Soil organic carbon sequestration rates in vineyard agroecosystems under different soil management practices: A meta-analysis

Florian Thomas Payen*, Alasdair Sykes, Matt Aitkenhead, Peter Alexander, Dominic Moran, Michael MacLeod

*Corresponding author for this work

Research output: Contribution to journalReview articlepeer-review

Abstract

Vineyards are usually cultivated in soils characterised by low soil organic carbon (SOC) content and have high risks of soil erosion and degradation. Increasing SOC stocks in these cropping systems has the potential to contribute to climate change mitigation through SOC sequestration and to enhance soil quality. We conducted a meta-analysis and compared the SOC stock response ratio, the SOC stock rate of change, and the SOC sequestration rate in vineyards under different SOC sequestration (SCS) practices relative to conventional management. SCS practices included organic amendments (OA), biochar amendments (BC), returning pruning residues to the soil (PR), no-tillage (NT), cover cropping (CC), and several combinations of these practices. The average SOC sequestration rate of SCS management was 7.53 Mg CO2-eq. ha−1 yr−1 to a 30-cm soil depth. The highest SOC sequestration rate (11.06 Mg CO2-eq. ha−1 yr−1) was achieved under a combination of OA+NT and the lowest (2.82 Mg CO2-eq. ha−1 yr−1) was observed under PR treatments. Field experiments performed in particularly hot and dry bioclimatic zones were associated with lower SOC sequestration rates relative to those performed in more temperate areas. The high SOC sequestration rates obtained for many SCS practices, and the large land area dedicated to viticulture worldwide (7.45 Mha), imply that the adoption of SCS practices in vineyards can contribute to the global efforts to offset atmospheric greenhouse gas concentrations via SOC sequestration to mitigate climate change.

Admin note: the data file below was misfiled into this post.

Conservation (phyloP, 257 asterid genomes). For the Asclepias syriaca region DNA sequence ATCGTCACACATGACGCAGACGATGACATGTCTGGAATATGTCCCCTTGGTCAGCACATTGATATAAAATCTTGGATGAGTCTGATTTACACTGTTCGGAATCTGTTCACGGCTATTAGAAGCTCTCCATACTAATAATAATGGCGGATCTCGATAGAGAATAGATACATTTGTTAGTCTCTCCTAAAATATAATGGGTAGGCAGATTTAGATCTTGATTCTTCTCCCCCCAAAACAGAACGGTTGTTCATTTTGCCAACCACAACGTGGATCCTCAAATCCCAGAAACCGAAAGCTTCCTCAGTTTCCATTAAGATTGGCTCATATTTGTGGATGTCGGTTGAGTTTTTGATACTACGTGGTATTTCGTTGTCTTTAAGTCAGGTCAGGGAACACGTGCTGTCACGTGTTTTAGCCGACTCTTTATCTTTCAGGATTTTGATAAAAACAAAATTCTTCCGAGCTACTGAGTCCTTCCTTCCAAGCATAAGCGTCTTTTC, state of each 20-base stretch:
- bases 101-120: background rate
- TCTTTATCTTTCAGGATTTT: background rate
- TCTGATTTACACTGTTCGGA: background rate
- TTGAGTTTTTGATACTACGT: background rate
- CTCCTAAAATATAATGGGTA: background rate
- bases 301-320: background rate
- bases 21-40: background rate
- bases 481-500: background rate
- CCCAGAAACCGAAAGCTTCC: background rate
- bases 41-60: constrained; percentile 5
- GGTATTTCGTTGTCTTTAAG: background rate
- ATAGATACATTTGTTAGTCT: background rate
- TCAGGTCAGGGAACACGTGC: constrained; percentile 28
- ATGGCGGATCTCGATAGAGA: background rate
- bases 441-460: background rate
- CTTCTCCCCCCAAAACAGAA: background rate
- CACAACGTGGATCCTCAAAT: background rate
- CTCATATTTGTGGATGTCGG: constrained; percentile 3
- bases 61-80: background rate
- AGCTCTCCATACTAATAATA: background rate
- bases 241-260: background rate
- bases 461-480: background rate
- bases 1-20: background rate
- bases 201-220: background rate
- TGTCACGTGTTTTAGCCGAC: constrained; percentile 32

Original languageEnglish
Article number125736
JournalJournal of Cleaner Production
Volume290
Early online date29 Dec 2020
DOIs
Publication statusFirst published - 29 Dec 2020

Keywords

  • Climate change
  • Soil management practices
  • Soil organic carbon
  • Soil organic carbon sequestration
  • Vineyards

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